Through The Vintage Strip
In my childhood Photography was completely dependent on Film camera. I can remember after any event of my house, I got some film negatives along with the printed photographs. A negative is an image on a strip in which the lightest areas of the subject appear darkest and the darkest areas appear lightest. This reversed order occurs because the extremely light-sensitive chemicals a camera film must use to capture an image quickly enough for ordinary picture-taking are darkened, rather than bleached, by exposure to light and subsequent photographic processing. The negatives were actually prime asset which helped to recover the photographs if they were destroyed somehow. At that time the film negatives were much more interesting than photographs for me. The wedding album of my parents was misplaced somehow and very funny, I can still remember I used to see the negative films on my leisure hours—how my mother was looking like in her wedding ceremony and more interesting I found her in a different look through film negative.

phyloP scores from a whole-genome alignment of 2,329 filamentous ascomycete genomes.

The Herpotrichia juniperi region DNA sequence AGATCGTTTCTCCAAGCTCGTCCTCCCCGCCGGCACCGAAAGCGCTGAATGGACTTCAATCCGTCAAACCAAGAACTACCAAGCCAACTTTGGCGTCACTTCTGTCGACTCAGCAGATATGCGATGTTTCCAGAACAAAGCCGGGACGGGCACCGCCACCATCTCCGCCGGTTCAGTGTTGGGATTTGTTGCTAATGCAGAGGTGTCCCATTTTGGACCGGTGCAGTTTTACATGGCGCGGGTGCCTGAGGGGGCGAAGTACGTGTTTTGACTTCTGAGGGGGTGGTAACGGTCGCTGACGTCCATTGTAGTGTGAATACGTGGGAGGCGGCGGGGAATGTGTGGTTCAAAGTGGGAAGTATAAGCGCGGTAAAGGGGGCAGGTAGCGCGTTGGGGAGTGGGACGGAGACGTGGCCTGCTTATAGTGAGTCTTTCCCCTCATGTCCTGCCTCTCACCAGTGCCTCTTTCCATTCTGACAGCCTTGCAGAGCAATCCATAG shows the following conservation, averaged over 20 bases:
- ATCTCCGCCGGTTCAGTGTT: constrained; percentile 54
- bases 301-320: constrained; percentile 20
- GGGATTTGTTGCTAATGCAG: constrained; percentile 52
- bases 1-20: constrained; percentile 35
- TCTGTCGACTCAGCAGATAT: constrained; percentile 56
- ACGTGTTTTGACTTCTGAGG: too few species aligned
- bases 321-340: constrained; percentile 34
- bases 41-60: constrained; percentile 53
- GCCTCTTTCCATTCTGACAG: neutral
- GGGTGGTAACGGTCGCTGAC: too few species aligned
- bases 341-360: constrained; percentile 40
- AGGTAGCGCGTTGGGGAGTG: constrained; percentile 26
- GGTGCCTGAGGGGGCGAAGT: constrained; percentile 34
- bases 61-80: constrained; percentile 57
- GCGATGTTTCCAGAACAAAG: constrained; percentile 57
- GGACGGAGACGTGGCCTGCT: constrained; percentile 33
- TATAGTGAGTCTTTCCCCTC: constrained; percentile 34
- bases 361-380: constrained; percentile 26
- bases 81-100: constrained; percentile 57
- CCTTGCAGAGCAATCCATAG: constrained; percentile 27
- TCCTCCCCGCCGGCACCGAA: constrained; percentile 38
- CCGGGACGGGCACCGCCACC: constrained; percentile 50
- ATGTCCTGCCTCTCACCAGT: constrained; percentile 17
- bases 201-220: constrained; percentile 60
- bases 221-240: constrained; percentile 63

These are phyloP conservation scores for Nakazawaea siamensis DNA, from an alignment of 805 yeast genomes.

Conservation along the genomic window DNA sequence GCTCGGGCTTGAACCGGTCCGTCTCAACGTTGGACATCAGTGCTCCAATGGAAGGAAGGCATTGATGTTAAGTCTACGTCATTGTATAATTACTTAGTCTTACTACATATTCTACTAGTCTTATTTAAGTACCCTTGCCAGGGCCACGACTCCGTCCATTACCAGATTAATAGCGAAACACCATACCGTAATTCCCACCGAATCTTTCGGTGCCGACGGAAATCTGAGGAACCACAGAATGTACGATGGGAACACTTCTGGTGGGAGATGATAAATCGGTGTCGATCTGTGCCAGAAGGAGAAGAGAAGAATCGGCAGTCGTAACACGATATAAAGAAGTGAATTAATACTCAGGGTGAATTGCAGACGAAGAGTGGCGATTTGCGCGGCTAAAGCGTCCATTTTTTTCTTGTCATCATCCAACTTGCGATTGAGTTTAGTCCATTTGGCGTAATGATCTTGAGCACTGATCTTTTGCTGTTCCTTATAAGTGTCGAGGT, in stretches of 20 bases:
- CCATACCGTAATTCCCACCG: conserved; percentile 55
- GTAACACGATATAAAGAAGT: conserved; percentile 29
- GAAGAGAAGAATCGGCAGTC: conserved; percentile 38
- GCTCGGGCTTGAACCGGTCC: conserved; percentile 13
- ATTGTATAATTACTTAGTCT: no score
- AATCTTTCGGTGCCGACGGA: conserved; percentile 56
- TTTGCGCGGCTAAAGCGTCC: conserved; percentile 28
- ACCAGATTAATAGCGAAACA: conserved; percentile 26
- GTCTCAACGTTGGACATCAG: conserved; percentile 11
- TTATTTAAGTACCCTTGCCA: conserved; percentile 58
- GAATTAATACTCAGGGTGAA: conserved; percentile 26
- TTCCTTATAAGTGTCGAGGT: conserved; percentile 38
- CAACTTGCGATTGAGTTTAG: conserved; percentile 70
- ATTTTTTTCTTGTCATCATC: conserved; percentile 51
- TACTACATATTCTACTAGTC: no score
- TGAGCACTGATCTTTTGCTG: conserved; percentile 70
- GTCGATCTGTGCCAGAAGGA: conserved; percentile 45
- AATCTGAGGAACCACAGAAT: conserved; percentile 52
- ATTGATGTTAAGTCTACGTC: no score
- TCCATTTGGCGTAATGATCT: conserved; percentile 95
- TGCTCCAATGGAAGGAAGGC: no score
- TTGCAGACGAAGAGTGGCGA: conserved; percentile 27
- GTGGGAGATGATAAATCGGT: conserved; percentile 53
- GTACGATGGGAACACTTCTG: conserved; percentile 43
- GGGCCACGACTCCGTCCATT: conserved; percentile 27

Later when I stepped into this world of photography, I got completely digital gears. For our next generations, film negative will be only a story. The memory of film negatives fascinated me every time so I decided to recreate that film negative look—how they would have looked like if they had been captured in black and white film camera.